According to Simpson, the movie was filmed over two years in the actual Rendlesham Forest. The scenes which supposedly take place at RAF Woodbridge were in fact filmed at the former USAF base Bentwaters, also located near Rendlesham. Here the film diverges noticeably from reality as, while Bentwaters has been abandoned by the military and is now used primarily as a television and film set, Woodbridge has been split into two parts which are actively used by the Army Air Corps and the Royal Engineers, both of whom have been running smoothly since 2006, without any alien intervention. Aside from this, the use of the original locations adds a sense of realism to the film, particularly for believers in the original incident.
For the most part, the found footage cinematography is believable. The camerawork is realistically shaky, particular when the camera is being held by people other than Jake. The film employs an interesting effect, wherein during night vision shots, occasionally the character’s breath can be seen billowing out from behind the camera. It serves as both a reminder of the uncomfortable cold the characters are feeling and adds to the unsettling atmosphere that is pervasive throughout the film.
In general, the cinematography succeeds in bolstering this atmosphere, which imbues the film with tension and a sense of foreboding, even during long stretches in which nothing obviously dangerous or supernatural is happening onscreen. The director creates several excellent, subtly disturbing images, which are enhanced by the bare-bones, unadorned cinematography.
The plot to Hangar 10 is fairly standard, both for found footage and horror in general: a group of people go out into the woods, get lost, and things quickly go from bad to worse. This simple plot, however, is never dull or overly predictable, as it is carried by the solid acting, creepy atmosphere, and compelling effects.
The film solely follows the three main leads, leaving viewers just as in the dark as they are about everything that happened before they wandered into the forest. Much of the central story is thus left only hinted at or glimpsed in the margins. Virtually everything about the nature of the alien ships, what happened at the Air Force base, and even who has been following the characters since their arrival in is left unexplained. There is somewhat of an explanation of the aliens’ behavior in the last few minutes of the film, but the vast majority of the questions raised are left unanswered. Many films can benefit from leaving some questions open to speculation and interpretation. However, Hangar 10 leaves so many fascinating potential plot threads unresolved, that many viewers will likely find the ending ultimately unsatisfying.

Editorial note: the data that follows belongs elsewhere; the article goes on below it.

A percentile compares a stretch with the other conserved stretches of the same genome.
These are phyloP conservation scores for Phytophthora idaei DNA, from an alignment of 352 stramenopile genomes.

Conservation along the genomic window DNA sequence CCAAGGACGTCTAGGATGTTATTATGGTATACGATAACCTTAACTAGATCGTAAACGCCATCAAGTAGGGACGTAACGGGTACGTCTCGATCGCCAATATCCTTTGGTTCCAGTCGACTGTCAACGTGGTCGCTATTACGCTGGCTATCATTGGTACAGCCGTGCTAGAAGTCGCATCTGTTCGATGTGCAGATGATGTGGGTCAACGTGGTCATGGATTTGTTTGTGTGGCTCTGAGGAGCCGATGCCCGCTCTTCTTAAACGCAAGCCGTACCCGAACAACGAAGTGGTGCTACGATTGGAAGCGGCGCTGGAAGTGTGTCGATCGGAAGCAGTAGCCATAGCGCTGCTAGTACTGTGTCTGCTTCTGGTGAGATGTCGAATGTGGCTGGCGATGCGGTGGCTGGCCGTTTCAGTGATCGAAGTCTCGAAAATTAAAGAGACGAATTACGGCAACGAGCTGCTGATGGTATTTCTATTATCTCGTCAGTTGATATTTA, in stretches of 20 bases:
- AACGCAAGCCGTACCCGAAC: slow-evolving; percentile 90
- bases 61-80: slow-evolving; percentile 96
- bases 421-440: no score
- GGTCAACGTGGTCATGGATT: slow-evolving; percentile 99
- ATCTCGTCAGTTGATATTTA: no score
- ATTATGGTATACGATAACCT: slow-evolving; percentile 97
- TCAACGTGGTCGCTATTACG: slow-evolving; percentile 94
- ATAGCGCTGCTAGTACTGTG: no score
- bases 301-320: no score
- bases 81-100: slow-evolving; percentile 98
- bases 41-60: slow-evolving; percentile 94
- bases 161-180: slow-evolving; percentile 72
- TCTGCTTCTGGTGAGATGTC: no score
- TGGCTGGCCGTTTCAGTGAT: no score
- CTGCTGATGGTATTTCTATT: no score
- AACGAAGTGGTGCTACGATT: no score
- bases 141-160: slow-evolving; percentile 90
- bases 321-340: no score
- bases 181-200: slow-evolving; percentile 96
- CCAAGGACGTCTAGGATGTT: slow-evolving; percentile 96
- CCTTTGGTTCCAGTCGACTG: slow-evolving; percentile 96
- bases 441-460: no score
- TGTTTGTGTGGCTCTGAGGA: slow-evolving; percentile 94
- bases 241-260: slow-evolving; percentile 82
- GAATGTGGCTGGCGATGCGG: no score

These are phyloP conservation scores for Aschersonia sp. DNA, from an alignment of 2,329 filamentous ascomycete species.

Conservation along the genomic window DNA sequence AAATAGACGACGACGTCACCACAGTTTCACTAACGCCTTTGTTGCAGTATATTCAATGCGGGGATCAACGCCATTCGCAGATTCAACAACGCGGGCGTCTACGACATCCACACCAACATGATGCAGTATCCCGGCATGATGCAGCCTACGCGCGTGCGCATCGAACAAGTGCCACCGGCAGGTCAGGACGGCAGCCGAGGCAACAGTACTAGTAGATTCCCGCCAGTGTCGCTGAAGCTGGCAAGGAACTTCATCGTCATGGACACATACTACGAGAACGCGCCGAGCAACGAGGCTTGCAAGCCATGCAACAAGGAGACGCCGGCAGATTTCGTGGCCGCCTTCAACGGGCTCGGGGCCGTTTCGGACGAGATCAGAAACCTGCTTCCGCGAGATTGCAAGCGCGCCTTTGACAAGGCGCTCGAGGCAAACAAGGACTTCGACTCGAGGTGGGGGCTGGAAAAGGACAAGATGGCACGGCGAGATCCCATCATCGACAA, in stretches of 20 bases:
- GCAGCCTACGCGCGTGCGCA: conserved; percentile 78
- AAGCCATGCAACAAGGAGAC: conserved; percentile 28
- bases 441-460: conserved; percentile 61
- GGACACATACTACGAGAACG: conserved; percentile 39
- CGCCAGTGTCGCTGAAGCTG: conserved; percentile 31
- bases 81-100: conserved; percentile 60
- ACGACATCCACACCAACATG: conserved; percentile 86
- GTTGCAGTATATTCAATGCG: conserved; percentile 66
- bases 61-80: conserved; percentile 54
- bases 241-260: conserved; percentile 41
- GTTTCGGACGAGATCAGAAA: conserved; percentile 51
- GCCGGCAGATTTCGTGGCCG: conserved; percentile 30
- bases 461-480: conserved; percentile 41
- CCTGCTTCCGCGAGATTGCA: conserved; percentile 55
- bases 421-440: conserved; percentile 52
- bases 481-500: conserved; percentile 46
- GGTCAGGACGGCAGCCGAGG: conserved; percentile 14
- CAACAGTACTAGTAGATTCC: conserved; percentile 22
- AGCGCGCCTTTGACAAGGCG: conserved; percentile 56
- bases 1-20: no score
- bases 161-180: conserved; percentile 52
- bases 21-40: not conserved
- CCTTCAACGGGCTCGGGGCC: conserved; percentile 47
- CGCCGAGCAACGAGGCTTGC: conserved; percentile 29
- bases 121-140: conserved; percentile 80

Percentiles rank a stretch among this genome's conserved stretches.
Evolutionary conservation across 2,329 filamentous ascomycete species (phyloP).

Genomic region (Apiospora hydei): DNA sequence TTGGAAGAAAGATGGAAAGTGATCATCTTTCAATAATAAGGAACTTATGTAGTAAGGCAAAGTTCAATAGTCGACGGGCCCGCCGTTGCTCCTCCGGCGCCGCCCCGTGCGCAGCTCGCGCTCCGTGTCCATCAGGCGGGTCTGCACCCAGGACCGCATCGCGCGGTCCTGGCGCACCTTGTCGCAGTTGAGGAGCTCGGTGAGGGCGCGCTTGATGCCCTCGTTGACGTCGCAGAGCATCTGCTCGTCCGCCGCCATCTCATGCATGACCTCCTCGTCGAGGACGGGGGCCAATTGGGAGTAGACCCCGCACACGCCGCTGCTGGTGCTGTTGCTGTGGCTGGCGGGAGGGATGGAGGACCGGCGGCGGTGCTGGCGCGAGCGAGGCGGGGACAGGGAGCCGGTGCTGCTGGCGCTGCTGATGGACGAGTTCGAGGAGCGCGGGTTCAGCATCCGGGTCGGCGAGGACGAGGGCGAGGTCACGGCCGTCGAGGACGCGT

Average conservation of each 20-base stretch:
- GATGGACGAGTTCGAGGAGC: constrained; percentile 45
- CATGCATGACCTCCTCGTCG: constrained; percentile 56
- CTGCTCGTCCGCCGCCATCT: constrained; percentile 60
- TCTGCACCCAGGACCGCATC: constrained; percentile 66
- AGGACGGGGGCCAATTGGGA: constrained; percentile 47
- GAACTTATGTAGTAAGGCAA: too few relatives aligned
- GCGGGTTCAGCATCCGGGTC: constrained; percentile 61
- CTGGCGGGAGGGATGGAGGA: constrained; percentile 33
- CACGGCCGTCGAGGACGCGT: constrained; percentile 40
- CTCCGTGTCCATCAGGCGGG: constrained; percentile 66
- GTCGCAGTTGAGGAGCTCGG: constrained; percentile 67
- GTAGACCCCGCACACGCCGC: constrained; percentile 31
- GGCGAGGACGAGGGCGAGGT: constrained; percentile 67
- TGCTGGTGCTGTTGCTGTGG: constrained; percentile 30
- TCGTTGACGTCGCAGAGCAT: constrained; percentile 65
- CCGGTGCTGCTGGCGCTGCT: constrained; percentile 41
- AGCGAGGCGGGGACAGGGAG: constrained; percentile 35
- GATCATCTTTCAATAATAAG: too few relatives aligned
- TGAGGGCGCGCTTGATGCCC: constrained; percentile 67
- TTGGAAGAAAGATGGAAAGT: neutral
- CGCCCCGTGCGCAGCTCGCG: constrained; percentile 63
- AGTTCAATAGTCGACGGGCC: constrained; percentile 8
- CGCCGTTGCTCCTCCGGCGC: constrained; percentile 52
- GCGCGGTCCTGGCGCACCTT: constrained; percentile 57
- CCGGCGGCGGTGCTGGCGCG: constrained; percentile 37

Hangar 10 stars Robert Curtis (Gus), Abbie Salt (Sally), and Danny Shayler (Jake). As the only actors to appear onscreen, they carry the film largely by themselves. All three succeed at the natural dialogue and emotion that is vital for a convincing found footage film. They are believable as a group of long-time friends; in particular, Curtis and Salt are excellent as a couple. Shayler’s Jake is the most complex character of the three, having had a casual, fleeting relationship with Sally and still carrying a torch. His behavior edges at times into unhealthy and borderline creepy, yet Shayler still manages to make the character likable.
The level of acting is particularly impressive, as none of the actors were operating with a script and the film itself was shot over two years in inhospitable conditions. This is the first feature film role for Curtis and Salt, after a smattering of minor television performances in shows such as Doctor Who and Eastenders. Shayler has limited film experience, though still in minor roles (as well as writing and directing two short films). Despite their relative inexperience and improvising all of their dialogue, the three actors turn in compelling performances.